As a result of the audit, the department determined that Andrie understated its use tax in the amount of $398,755.00. Andrie paid the assessments under protest and filed suit in the Court of Claims. In its complaint, Andrie alleges that it was entitled to rely on an alleged requirement of the GSTA that the sales tax be included in the price of the goods purchased regardless of whether the sales tax was separately stated.

The Court of Claims held that Andrie was entitled to a partial refund of use tax for those purchases that were subject to sales tax. That court reasoned that Andrie was entitled to a presumption that sales tax is included in the price of goods purchased, and therefore Andrie did not have the obligation to provide proof that the retail sellers remitted sales tax to the department. The department appealed. The Court of Appeals affirmed on this issue, holding that “the mere fact that a transaction is subject to sales tax necessarily means that the transaction is not subject to use tax.”7 It further stated that, “[b]ecause the retailer has the ultimate responsibility to pay any sales tax, it is erroneous to place a duty on the purchaser to show that the sales tax was indeed paid to the state. Thus, the transactions are not subject to use tax, and the trial court properly held in favor of plaintiff on this issue.”8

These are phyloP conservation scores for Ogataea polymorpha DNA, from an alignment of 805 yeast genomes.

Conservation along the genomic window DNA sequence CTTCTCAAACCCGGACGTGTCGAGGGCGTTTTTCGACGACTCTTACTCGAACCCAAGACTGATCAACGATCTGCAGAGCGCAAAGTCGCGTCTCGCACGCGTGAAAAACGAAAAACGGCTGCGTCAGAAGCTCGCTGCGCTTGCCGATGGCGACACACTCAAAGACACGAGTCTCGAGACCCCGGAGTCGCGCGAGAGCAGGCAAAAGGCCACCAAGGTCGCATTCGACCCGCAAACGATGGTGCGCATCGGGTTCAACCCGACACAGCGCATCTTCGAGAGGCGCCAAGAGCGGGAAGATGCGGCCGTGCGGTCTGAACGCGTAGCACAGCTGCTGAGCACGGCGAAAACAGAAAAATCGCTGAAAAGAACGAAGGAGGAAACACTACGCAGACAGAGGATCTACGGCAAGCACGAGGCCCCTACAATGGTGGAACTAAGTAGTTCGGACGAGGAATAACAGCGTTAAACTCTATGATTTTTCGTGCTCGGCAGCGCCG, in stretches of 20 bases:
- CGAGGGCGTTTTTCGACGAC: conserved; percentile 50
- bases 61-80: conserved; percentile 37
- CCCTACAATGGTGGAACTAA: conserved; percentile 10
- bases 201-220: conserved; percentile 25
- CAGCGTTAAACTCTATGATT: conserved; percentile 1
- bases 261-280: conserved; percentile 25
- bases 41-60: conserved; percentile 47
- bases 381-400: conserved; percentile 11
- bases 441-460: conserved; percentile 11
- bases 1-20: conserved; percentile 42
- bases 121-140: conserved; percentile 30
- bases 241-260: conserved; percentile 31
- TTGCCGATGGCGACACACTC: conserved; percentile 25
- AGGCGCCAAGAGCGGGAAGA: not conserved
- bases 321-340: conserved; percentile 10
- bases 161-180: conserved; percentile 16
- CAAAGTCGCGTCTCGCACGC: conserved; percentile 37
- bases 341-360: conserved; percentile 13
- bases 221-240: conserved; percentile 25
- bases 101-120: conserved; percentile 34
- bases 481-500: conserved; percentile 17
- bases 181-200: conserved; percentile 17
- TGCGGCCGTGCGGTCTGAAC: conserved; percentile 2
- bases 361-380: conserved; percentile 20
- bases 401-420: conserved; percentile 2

STANDARD OF REVIEW

Statutory interpretation is a question of law that we review de novo.9 When interpreting a statute, courts must “ascertain the legislative intent that may reasonably be inferred from the words expressed in the statute.”10 This requires us to consider “the plain meaning of the critical word or phrase as well as ‘its placement and purpose in the statutory scheme.’ “11